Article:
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Manor House Hildebrandshagen near Woldegk

In 1645, when the last Blankenburg died without heirs, Otto von Schwerin became his successor.

In 1652, he first acquired the slopes of Wolfshagen. In 1670, he became the owner of the entire surrounding land. After he died, his property passed to his son. Imperial Count Johann Christoph Hermann von Schwerin then became key to Hildebrandshagen after he inherited the Wolfshagen possessions in 1827. When he died in 1858, he left his son, Wilhelm Stanislaus von Schwerin, the properties Göhren, Hildebrandshagen, Wilhelmsheyn, and Bülowssiege. He had transformed almost all these properties to meet the then most modern economic aspects and had greatly expanded some of them including Hildebrandshagen. The manor house contains the manuscript of various buildings built under Hermann von Schwerin in Wolfshagen. With the arcade below the eaves and the friezes on the gables, the one-storey, 11-axle brick building with a saddle roof tends to resemble the Wolfshagen guest house, the local smithy, or the store. This is why it is assumed that the Hildebrandshagen manor house was built around 1850. Its last lord, Ulrich Wilhelm Count Schwerin of Schwanenfeld, inherited Göhren, Hildebrandshagen, and other properties from his uncle in 1926. In 1932, he had to sell Hildebrandshagen due to the global economic crisis. It was purchased by a settlement company, which divided it into 19 sections, each with the size of 20 ha, a 40 ha residual site, and a disposition section. Three-hundred families had applied for the subdivided land sections in Hildebrandshagen. These were from Saxony, Thuringia, and Westphalia. With the sale came the end of the reign of the von Schwerin family, who had domineered the village since the mid-17th century.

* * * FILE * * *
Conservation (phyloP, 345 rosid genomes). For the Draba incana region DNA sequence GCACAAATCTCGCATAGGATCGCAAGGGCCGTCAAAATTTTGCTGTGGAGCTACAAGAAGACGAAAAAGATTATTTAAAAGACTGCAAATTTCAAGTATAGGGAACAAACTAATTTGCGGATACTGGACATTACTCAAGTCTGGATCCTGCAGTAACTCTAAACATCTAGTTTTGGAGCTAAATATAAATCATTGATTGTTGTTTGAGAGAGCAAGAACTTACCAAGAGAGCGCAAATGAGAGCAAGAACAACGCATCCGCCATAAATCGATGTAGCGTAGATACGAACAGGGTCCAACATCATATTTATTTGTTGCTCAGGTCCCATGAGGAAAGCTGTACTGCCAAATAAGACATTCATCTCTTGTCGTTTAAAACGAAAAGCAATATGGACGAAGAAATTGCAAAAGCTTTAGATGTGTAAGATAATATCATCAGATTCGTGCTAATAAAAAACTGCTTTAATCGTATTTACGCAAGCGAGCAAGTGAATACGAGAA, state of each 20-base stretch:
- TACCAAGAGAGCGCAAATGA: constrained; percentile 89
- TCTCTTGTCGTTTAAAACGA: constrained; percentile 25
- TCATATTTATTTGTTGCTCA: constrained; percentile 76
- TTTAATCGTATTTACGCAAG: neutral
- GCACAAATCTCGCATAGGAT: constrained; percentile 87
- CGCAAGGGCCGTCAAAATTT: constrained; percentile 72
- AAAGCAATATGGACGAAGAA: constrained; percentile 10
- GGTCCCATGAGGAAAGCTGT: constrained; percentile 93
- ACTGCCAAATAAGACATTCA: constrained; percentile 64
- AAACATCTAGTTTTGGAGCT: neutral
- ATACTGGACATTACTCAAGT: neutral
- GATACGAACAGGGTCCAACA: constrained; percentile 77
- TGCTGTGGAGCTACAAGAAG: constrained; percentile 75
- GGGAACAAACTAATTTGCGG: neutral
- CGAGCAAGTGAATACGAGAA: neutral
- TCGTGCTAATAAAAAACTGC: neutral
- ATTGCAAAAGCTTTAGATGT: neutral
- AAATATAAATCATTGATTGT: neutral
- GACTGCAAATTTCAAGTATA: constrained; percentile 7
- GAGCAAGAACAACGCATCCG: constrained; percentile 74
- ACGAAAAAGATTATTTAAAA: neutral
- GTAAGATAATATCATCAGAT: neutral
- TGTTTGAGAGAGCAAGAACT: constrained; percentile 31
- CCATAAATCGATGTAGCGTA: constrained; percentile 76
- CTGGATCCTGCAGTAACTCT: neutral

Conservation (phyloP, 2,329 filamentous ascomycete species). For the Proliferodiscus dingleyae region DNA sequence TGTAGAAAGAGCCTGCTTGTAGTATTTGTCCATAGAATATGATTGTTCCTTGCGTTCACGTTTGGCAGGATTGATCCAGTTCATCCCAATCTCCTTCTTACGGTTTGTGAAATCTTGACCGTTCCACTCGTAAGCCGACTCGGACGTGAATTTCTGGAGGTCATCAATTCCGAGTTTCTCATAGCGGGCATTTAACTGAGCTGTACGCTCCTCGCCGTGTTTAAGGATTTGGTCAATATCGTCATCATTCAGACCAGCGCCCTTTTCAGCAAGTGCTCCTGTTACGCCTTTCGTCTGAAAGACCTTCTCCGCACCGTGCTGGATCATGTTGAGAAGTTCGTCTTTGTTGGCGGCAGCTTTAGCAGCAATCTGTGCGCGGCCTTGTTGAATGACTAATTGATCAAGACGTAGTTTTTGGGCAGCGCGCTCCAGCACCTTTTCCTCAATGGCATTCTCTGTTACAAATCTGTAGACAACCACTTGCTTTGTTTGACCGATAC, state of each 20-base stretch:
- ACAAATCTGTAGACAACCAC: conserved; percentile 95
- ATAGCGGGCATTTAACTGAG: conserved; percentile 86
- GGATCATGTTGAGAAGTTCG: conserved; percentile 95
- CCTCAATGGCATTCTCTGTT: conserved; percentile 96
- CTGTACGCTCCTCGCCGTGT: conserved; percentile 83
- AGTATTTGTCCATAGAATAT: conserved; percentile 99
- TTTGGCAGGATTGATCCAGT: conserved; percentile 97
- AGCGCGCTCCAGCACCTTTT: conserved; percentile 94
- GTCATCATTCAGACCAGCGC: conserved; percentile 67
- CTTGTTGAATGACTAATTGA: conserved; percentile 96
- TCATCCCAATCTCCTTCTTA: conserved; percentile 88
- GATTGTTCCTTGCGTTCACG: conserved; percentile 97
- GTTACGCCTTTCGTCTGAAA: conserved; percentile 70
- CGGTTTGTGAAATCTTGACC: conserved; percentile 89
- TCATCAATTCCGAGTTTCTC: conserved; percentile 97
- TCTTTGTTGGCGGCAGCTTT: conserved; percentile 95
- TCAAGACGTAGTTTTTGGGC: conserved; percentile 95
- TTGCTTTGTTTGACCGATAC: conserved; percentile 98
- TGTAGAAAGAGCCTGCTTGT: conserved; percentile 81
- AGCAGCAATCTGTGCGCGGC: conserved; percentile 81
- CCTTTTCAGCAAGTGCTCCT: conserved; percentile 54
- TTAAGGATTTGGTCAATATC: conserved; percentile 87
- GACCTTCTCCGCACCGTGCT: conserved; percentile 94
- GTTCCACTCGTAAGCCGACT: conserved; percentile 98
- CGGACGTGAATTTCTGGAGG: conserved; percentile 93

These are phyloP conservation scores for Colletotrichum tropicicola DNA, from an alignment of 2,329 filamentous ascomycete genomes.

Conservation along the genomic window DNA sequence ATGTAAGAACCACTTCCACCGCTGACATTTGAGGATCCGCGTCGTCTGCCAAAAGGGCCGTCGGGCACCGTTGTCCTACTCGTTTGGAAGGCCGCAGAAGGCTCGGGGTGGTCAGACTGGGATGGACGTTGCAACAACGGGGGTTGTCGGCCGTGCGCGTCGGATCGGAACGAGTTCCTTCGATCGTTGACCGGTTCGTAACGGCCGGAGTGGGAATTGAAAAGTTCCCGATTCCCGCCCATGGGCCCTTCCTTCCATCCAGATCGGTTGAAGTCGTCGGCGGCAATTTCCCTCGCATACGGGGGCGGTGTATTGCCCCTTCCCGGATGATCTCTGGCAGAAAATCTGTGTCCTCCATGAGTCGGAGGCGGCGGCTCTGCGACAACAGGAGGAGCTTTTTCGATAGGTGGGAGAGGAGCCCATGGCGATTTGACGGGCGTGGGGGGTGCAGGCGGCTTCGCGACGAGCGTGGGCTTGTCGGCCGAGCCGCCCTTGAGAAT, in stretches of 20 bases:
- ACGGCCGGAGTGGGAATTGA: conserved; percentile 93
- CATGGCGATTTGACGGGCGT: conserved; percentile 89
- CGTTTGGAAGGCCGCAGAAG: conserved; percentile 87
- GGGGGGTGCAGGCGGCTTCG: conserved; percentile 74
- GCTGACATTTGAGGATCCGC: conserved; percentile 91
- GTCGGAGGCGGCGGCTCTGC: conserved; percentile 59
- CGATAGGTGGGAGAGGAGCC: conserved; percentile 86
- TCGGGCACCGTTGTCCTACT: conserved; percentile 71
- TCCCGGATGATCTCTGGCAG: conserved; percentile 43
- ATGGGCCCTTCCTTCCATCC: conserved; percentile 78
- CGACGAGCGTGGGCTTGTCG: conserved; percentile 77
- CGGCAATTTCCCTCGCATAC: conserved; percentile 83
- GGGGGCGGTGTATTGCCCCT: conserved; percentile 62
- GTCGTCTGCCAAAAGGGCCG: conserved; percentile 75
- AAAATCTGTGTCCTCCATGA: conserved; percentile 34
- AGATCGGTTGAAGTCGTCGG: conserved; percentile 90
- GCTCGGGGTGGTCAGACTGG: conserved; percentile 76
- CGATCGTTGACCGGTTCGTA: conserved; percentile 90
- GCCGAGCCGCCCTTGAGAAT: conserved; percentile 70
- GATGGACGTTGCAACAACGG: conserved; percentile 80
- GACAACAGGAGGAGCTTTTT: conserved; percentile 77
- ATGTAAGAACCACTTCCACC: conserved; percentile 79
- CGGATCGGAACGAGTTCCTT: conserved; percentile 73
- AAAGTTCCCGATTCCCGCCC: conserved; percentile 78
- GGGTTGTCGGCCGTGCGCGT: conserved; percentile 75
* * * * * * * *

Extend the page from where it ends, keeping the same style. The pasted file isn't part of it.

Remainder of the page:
Since the estate was divided up in the early 1930s, the Hildebrandshagen manor house has been used for residential purposes to date.